The bag is 13″x18″x4″—a hybrid of the two Art Student Tote sizes. I only added one pocket to the front, no closures, and no interior dividers/pockets. Since I lined it in the exterior linen, I modified the construction a little bit and added a flange for a pop of color around the top of the interior. Having learned from using my own Art Student Tote, I made sure to use a woven interfacing for the straps—mine are starting to stretch out and warp due to the medium-weight non-woven—and cut an extra strip to get the full suggested 128″ instead of the approximate three widths of fabric—mine are a smidgen short when the bag is loaded up. I also modified the strap construction to use two different fabrics (one on each side), as I didn’t have enough of any one fabric.
The Whole Package
To round out the picnic theme, I added a few store-bought gifts as well.
It was a dreary, rainy day when I tried to take photos before shipping it off. I hope the couple has many sunny days in their future.
Even with this whole package, I still have a quarter yard of five of the prints—and a few more triangles—but for now I’ll retire that to the depths of my stash and move on to some other things!
My sister’s bridal shower is fast approaching, and we’re planning it with a tea party theme. (The whole concept of what one does at a bridal shower is a bit of a mystery to me, having not been given one when I married, nor having attended any for others.) Seeing as I’m 1,300 miles away, my ‘hosting’ status is mostly honorary, but I am able to lend a hand with the decorations. Armed with a few embroidery files from Urban Threads and some half-yard cuts of Park Life by Elizabeth Olwen for Cloud9 Fabrics, I whipped up bunting for the party. Where by whipped, I mean I spent a lot of time at my machine over the course of a week or so, considering the 40 minute stitch out time of each of the embroideries.
I dare say the final result is pretty sweet. I made two of these strands, each 9’ long.
Here are a few tricks I found helped with creating it. When making your own, you can actually get a lot more bunting out of just a quarter yard of each fabric than I ended up making—my cut triangles had 7” bases and were 9” tall. I have so much fabric left over—stay tuned for future projects with it.
Cut strips of fabric, then rotate your template (or cutting marks) for easy cutting. If your fabric is directional, you can use the upside-down cuts on the back of your pennants.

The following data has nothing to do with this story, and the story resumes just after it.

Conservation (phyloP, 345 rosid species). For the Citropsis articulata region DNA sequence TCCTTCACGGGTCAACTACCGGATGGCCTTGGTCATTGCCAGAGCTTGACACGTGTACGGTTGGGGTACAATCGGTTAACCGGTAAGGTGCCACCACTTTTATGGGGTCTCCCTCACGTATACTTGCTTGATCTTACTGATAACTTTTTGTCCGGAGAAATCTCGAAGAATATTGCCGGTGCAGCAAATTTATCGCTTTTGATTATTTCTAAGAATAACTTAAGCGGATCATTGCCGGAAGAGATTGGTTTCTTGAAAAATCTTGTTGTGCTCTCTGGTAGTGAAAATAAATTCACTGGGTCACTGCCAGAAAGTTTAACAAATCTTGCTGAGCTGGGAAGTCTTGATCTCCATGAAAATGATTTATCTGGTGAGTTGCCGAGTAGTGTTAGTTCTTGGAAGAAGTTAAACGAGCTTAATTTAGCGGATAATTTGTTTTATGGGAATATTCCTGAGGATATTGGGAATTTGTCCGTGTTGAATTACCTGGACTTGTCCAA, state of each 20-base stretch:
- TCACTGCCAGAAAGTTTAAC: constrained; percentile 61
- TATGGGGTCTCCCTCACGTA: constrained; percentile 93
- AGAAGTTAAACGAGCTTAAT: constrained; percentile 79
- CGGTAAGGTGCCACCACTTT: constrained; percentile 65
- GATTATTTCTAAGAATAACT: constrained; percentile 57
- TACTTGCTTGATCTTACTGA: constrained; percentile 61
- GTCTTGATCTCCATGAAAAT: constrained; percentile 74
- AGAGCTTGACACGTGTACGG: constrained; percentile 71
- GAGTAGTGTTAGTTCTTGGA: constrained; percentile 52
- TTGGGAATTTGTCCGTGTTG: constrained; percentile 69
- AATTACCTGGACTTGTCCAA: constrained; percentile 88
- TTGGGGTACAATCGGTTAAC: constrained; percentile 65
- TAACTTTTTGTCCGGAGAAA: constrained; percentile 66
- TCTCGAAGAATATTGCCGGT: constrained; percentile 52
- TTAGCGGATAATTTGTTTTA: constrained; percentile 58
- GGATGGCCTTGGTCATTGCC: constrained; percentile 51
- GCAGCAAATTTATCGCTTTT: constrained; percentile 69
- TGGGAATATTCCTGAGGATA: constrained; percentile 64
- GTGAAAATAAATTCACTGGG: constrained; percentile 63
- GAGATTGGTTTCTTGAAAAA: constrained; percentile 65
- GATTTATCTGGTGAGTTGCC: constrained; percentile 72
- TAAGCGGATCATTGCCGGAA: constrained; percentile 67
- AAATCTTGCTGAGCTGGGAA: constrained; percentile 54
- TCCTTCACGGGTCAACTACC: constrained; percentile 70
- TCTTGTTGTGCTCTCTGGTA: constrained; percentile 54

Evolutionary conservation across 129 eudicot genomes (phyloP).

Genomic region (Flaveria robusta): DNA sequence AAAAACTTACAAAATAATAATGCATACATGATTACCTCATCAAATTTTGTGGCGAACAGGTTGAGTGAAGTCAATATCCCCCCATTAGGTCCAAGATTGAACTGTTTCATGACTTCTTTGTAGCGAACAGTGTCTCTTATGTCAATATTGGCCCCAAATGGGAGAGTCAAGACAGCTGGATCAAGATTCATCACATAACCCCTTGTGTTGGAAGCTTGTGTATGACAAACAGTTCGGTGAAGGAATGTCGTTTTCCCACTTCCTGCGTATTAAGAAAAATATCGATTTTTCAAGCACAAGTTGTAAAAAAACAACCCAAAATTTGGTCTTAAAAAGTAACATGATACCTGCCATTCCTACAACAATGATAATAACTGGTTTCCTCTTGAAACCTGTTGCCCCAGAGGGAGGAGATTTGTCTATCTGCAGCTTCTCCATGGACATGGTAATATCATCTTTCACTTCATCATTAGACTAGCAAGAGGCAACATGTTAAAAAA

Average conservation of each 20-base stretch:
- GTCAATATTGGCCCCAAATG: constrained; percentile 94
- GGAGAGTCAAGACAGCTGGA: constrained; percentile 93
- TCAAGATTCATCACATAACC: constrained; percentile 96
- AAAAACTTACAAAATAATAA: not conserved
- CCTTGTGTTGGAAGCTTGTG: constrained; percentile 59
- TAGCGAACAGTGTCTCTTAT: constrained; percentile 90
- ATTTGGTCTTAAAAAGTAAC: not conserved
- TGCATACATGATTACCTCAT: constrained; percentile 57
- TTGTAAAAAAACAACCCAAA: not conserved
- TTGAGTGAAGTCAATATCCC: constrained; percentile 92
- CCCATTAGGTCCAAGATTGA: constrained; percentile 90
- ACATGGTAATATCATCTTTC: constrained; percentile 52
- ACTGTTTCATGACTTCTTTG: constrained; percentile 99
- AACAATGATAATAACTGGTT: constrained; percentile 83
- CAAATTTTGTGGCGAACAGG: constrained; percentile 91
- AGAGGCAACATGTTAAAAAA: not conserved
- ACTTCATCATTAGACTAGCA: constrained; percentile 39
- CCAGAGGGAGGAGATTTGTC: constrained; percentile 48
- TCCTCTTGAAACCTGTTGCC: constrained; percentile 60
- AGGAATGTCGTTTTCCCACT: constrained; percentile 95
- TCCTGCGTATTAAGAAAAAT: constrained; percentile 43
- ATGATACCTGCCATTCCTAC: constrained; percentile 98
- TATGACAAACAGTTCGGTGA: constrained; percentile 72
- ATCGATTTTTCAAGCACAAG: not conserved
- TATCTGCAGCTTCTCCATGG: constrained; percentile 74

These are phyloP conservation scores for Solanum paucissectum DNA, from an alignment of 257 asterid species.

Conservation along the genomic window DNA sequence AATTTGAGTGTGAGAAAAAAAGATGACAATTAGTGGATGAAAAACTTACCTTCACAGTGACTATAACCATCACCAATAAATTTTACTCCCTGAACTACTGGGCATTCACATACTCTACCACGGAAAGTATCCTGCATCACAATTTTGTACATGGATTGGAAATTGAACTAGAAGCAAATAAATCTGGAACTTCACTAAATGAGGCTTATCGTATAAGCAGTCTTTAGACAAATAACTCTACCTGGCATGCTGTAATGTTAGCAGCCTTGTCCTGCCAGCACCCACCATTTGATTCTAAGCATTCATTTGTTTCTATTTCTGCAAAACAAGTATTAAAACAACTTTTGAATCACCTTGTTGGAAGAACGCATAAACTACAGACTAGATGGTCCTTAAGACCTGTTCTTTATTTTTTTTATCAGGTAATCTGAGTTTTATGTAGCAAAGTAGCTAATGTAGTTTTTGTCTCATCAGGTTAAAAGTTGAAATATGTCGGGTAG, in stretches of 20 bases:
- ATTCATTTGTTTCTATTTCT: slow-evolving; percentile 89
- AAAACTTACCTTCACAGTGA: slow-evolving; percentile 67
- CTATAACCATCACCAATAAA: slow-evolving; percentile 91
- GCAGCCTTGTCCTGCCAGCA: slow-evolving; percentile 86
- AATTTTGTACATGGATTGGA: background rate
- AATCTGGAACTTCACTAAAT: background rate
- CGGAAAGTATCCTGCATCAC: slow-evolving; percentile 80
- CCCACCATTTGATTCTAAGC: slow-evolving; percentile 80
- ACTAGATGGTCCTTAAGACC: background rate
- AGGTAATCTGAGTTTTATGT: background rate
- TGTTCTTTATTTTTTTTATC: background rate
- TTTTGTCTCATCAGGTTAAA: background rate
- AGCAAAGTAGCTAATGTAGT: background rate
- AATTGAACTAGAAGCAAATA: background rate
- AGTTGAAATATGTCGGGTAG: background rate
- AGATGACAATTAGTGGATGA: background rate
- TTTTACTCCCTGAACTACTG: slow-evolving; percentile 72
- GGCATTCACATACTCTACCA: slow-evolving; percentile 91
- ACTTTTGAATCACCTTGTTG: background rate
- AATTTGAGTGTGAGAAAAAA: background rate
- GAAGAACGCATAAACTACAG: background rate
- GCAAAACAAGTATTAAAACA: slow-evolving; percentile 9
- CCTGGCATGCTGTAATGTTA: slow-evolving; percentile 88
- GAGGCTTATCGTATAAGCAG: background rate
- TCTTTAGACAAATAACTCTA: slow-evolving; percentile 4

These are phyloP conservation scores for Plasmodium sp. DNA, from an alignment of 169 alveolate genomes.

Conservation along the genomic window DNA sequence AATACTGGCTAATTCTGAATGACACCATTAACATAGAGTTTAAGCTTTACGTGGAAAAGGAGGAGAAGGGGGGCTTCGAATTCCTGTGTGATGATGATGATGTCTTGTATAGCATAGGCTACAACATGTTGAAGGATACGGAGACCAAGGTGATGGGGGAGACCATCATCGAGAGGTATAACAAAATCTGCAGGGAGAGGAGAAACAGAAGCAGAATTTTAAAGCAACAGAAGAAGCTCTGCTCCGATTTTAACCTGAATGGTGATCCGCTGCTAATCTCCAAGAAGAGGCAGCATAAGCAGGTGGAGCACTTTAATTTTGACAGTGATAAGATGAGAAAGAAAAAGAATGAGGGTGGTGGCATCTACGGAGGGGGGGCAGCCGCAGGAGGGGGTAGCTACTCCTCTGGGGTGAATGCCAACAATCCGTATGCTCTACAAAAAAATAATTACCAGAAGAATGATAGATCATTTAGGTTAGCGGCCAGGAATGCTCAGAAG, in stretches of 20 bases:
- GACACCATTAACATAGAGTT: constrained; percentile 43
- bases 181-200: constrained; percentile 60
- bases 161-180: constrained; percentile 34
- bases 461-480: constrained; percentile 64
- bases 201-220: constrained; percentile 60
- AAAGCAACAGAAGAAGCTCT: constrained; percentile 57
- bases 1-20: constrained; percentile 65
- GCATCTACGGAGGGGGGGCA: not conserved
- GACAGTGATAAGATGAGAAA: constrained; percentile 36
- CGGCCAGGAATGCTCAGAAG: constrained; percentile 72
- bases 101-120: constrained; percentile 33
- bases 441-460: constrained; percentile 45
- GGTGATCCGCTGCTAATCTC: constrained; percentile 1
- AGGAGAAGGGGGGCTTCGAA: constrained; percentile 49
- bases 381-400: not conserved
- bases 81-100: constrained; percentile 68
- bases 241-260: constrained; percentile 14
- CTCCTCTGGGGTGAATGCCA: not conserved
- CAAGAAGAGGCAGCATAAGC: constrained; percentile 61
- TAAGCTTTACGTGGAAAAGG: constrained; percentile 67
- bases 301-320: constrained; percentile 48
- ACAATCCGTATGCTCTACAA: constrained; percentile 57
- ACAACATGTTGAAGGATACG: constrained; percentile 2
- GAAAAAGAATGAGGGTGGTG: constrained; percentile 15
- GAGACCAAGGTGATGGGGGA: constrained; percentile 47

Trim the seam allowances and use a chopstick to turn the point. I’m not great at sharp points, regardless of how I trim the seam allowances, but the chopstick is awesome.
Cut a template out of card stock to help with pressing. If you cut the template to the finished size, then slide it in with the seam allowances behind it, you get a nice sharp edge to your pressed pennants.
Use packaged double fold bias tape for a quick and easy finish, and a glue stick to hold everything in place while you sew the flags down.
Like many quilters, my scrap bin (boxes, cubes, bags…) is out of hand—unorganized, jumbled, and overflowing. This year, I’ve tried to be mindful of what is leftover from my projects and keep it organized in some way so that I don’t add to the existing problem. One solution has been offering up the leftover fabric to guild members—particularly when I’m “over” working with that line and there’s a substantial amount leftover. This especially made sense for my #mqgfabricchallenge scraps, since it meant another member may be able to enter. I already have more scraps than I think I’ll use in my life—particularly since I don’t make many scrappy things.
But, after packaging up my challenge scraps, I still had a few left that were already pieced together in various ways (cut-offs from piecing the bag). One thing I always appreciate having around are zip pouches—they’re handy for packaging up projects, carting things around, and organizing. So, I threw together a quick zip pouch from scraps, the ribbon from the fabric challenge bundle, another embroidery, and a recycled zipper from one of those free-gift-with-cosmetic-purchase vinyl pouches that always seem to clutter up my bathroom cabinets.
I didn’t spend much time on it, nor is the scrappy piecing the most aesthetically pleasing, but it’ll serve its purpose just fine.
I’ve mentioned Spoonflower quite a few times, as I order all of my labels from there and used them to print the center medallion for the 1812 quilt. However, aside from those basic orders, I’ve never thought to try my hand at fabric design.
The VTMQG challenged us to create something this month using coral, mint, black, and white (and only those four colors) based on the Spoonflower Weekly Contest of the same theme. In honor of their inspiration, I decided to actually try to design something for the contest (plus, I knew sewing time would be sparse this month due to my work and teaching schedule).